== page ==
Mansour Ojjeh, one of the key figures behind the McLaren Formula 1 team’s revival under Ron Dennis in the early 1980s, has passed away at the age of 68.
McLaren team boss Zak Brown said in a statement: “Mansour Ojjeh has been etched into the heart and soul of this team for nearly 40 years and was intrinsic to its success. The passing of Mansour has devastated everyone at McLaren Racing.”
The French Saudia-Arabian-born businessman passed away at his home in Switzerland.
Ojjeh first funded McLaren’s racing activities in the early 1980s, bolstering Ron Dennis’s operation which had combined his Project 4 team with the ailing Woking squad.
The former was the CEO of the Techniques d’Avant Garde (TAG), a Luxembourg-based investment company. Dennis persuaded Mansour to fund the development of the Porsche-built turbo engines which McLaren needed to take on the might of Renault, Ferrari and BMW, whose 1.5-litre turbocharged power units were becoming the class of the field by 1982.
Ojjeh obliged, and the engine was first used in 1983. By 1984, the McLaren MP4/2 and the TAG-Porsche engine were a winning combination, Niki Lauda claiming the drivers’ championship by half a point.
The same would happen the next season, with Alain Prost taking the title with the same engine and the next iteration of McLaren.
Ojjeh would then go on to buy shares in the McLaren team, owning 14% of the Woking squad through TAG.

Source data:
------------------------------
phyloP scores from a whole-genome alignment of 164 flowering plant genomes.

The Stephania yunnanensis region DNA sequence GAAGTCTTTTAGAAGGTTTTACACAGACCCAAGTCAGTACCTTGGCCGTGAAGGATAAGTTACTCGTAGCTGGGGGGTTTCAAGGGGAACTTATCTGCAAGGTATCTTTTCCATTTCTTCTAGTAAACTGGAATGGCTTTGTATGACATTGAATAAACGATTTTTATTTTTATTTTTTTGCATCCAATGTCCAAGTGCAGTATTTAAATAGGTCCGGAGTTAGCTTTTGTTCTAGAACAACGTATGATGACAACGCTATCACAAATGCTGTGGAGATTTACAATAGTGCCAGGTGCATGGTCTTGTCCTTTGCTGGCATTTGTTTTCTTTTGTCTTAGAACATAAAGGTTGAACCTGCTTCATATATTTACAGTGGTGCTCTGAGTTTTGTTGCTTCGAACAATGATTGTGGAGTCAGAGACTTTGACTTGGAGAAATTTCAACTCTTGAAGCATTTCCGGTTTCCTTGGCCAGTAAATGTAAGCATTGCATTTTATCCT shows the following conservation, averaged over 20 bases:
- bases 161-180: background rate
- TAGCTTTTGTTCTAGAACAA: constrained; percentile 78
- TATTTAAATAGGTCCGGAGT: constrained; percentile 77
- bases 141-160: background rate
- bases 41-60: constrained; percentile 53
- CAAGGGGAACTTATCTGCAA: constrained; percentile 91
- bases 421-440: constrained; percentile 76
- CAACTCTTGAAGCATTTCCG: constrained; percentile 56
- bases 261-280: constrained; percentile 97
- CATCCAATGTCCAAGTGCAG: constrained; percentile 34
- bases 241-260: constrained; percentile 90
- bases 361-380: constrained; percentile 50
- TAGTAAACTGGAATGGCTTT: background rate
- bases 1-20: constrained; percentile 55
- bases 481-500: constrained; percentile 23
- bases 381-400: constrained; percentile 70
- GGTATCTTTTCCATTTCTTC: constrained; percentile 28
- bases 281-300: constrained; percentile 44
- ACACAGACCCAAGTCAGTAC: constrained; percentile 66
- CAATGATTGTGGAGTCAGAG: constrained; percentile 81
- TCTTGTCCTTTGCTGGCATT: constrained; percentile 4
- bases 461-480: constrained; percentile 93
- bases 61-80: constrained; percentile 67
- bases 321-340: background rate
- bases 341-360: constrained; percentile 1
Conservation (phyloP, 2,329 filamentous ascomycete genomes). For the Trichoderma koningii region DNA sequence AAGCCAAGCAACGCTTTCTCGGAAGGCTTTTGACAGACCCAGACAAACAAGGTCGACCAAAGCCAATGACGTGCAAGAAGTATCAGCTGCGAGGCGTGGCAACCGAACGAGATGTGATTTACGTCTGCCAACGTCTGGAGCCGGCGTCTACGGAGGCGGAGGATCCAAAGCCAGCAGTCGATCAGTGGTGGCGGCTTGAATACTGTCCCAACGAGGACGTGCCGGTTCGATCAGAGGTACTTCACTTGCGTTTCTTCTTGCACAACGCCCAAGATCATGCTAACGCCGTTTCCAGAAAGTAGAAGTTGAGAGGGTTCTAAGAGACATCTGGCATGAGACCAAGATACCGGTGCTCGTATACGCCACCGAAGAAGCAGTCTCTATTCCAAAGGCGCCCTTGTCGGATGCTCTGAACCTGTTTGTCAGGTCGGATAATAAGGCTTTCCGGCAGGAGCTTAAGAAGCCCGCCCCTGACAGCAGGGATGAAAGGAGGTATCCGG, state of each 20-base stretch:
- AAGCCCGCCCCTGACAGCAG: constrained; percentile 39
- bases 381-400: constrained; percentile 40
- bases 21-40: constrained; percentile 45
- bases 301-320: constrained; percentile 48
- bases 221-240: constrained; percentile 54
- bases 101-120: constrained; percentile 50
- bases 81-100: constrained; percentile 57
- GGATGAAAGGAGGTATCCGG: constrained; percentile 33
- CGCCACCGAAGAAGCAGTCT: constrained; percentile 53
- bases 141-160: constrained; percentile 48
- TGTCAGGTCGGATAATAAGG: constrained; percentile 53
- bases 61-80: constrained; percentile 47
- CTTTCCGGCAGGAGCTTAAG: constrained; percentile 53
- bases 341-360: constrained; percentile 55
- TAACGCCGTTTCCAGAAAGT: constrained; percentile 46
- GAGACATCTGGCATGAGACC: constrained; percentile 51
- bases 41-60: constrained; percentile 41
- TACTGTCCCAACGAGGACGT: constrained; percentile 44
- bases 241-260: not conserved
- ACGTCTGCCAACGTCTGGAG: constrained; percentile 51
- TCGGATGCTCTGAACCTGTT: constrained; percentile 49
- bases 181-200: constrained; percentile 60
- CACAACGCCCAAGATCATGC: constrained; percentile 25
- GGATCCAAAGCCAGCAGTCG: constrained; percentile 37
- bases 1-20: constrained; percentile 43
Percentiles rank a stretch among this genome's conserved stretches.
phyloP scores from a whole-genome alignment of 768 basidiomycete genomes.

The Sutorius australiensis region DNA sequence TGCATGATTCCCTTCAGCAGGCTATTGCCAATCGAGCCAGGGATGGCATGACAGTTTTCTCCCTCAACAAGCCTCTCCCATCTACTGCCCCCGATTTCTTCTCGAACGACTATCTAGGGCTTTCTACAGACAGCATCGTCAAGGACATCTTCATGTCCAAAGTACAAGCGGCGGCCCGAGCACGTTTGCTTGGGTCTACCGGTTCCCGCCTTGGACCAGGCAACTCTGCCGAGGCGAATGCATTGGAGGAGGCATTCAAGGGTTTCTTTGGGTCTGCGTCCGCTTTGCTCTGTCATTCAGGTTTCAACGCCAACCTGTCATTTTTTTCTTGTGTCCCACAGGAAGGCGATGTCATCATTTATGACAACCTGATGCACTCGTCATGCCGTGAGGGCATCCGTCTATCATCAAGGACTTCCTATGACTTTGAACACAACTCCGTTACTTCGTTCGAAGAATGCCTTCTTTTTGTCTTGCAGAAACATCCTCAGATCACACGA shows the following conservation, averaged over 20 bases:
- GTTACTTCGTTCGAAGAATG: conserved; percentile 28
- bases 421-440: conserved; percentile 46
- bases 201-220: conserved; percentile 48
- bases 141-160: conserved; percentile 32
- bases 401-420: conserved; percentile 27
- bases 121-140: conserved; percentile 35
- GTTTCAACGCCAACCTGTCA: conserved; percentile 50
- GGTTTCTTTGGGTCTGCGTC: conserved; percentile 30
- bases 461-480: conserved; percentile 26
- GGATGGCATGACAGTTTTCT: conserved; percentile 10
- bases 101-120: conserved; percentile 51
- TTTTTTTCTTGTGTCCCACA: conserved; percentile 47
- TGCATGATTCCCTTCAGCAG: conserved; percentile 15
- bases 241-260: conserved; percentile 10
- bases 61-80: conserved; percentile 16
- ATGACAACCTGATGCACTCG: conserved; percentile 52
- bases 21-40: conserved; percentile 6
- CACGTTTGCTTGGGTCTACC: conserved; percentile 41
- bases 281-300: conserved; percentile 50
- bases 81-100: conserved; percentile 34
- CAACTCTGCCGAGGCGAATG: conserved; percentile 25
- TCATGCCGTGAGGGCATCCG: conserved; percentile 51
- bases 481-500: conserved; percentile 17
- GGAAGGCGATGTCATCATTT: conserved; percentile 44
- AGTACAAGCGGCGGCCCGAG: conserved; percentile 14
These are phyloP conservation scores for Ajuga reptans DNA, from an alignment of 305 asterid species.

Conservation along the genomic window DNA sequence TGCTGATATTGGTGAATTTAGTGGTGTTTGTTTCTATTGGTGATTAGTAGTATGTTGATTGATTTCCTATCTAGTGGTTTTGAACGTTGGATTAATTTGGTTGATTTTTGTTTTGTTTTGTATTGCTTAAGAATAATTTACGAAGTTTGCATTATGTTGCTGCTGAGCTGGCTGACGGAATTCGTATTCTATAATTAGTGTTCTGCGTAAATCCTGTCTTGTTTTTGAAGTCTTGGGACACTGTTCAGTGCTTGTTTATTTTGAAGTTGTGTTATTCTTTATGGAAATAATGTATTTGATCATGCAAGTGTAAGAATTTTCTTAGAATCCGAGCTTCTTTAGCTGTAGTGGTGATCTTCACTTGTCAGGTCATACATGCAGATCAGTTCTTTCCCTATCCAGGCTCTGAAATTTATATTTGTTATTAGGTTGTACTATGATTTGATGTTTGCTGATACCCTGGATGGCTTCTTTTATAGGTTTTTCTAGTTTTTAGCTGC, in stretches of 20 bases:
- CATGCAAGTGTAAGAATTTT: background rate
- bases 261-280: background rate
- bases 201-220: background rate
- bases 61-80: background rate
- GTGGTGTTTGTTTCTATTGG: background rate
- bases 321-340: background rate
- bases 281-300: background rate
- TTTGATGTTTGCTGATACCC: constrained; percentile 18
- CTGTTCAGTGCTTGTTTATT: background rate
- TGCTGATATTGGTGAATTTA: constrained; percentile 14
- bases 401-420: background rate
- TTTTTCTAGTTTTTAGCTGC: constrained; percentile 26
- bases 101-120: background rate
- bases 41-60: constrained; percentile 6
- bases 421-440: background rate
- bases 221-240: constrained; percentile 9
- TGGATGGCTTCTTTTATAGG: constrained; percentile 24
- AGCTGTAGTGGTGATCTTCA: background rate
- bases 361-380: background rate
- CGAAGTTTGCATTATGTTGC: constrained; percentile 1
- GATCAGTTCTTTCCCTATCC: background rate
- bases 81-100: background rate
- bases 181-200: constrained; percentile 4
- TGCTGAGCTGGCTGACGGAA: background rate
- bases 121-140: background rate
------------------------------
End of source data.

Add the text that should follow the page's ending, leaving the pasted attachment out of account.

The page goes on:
More world titles followed with Prost again, Ayrton Senna, Mika Hakkinen and Lewis Hamilton, but a dip in the form, the Hamilton Australian GP ‘cheating’ scandal and then the disastrous Honda link-up eventually led to Dennis being ejected from the organisation, the former team boss selling his shares to Ojjeh and Bahraini investement group Mumtalakat.
After several years of ill health, Ojjeh’s place on the board of McLaren’s parent company was taken by his son Sultan last year. He had stepped away from the McLaren racing organisation in 2019.
“Mansour was a titan of our sport, yet modest, unassuming and disarming to all he encountered. His easy manner, sharp wit and warm humour touched all those who were fortunate to know him,” Zak Brown said.
“His love of this team was palpable for all to see and those of us privileged to work for McLaren will remember Mansour as an impressive yet humble, human, father-figure who showed us at the most individual, personal level how to fight adversity and be resilient.
“He will remain in death what he was in life: a constant inspiration to all of us at McLaren and beyond. Mansour’s legacy is secure. It is woven into this team and perpetual. We race on as he would wish, our resolve stronger than ever, with his memory and legacy forever in our hearts and minds.
“All at McLaren Racing express their deepest sympathies to his entire family.”